The Rude Texter and a Teachable Moment
Incident on Broadway Is an Opportunity for Civic Engagement
If, by now, you have not heard about Patti LuPone’s recent incident with a texting audience member during her performance in Douglas Carter Beane’s “Shows for Days” at Lincoln Center in New York City (see Hold the Phone, It’s Patti LuPone, NY Times, July 9, 2015 by Erik Piepenburg) you certainly will.
In summary, LuPone, fed up with a woman seated in the second row who was repeatedly texting during a matinee performance, walked into the audience and took the phone away, all without breaking character. The phone was later returned.
“I don’t know why they buy the ticket or come to the theater if they can’t let go of the phone,” she told The Times. “It’s controlling them. They can’t turn it off and can’t stop looking at it. They are truly inconsiderate, self-absorbed people who have no public manners whatsoever. I don’t know what to do anymore. I was hired as an actor, not a policeman of the audience.”
Perhaps we educators can take up the gauntlet and begin to police our future audience members for LuPone and the millions of thespians and theatre goers who would greatly appreciate it. As producer for Bergenstages, our college’s theatre company, I deliver a live curtain speech before every performance which includes asking the audience to please turn off their cell phones, even emphasizing the distortion their cellphones can cause our sound system. Usually within five to ten minutes of the performance beginning, someone is on their phone texting!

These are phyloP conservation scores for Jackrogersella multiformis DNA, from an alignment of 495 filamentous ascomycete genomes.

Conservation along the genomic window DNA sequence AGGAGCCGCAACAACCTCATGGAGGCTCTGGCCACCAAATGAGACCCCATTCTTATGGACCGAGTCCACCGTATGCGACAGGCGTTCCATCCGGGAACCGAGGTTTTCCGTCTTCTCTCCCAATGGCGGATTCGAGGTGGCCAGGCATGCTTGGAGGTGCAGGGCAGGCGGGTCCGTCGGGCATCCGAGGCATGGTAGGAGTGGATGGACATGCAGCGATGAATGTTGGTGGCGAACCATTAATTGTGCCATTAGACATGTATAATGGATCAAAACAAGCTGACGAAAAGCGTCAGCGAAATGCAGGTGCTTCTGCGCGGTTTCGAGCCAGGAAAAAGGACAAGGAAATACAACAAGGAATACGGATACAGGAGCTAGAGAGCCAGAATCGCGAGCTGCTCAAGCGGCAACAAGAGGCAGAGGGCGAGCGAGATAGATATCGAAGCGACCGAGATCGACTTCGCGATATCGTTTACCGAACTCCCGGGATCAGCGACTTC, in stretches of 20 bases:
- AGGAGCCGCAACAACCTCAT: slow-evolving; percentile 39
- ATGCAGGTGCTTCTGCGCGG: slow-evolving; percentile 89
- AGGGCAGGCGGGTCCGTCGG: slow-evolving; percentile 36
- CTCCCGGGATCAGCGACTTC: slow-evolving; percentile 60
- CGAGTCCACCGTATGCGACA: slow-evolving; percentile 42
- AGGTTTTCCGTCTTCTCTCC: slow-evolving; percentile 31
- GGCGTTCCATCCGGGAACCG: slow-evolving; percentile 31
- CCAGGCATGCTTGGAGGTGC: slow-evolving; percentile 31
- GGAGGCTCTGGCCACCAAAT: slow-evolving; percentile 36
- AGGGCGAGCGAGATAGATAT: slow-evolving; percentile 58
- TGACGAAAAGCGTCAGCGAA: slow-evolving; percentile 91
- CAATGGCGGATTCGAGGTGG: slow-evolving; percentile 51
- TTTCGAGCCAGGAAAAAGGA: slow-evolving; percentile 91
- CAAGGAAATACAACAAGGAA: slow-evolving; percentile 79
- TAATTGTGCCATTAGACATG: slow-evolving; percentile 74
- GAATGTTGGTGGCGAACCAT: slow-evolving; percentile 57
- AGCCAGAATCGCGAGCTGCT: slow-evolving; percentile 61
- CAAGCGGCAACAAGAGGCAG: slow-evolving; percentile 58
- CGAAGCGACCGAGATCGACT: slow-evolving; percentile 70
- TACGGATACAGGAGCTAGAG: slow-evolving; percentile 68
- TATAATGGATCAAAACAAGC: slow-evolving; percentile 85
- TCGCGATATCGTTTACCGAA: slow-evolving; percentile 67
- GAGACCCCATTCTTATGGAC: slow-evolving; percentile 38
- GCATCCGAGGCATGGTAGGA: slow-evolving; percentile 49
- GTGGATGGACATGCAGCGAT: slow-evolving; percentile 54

We have the opportunity to teach our young theatre patrons ‘theatre etiquette’ and, too often, have let the opportunity slip through our fingers. Many colleges offer a course in Introduction to the Theatre, a general education humanities course. As part of the pedagogy in this course we have a chapter dedicated to “The Audience” but, rarely, do any of us spend much more time other than discussing “empathy” and “aesthetic distance.”
Here is our opportunity! Let us use this lecture to include teaching these young theatre goers (and this goes for movie theaters as well) the way to behave as an audience member. Instructors could turn off the lights in the classroom, sit among your students and flip on your phone and begin texting or, worse, take a photograph!
When the lights come on, talk about what it means to be a good audience member. As the master of ceremonies in “Cabaret” says, “Leave your troubles outside, so, life is disappointing, forget about it, in here, life is beautiful.” Let us encourage our students to lose themselves in the play or musical or concert or movie for a couple of hours. Turn OFF their phones and electronic devices, don’t talk during the performance (even during the overture), be mindful of the community around them, and, if someone is creating a distraction, tell an usher or the house manager – they will gladly police their audience.
With this recent incident during “Shows for Days” and earlier that same week with an audience member in “Hand to God” recharging his phone on the set (in a fake wall outlet no less), we should take this opportunity to incorporate theater etiquette into our curriculum.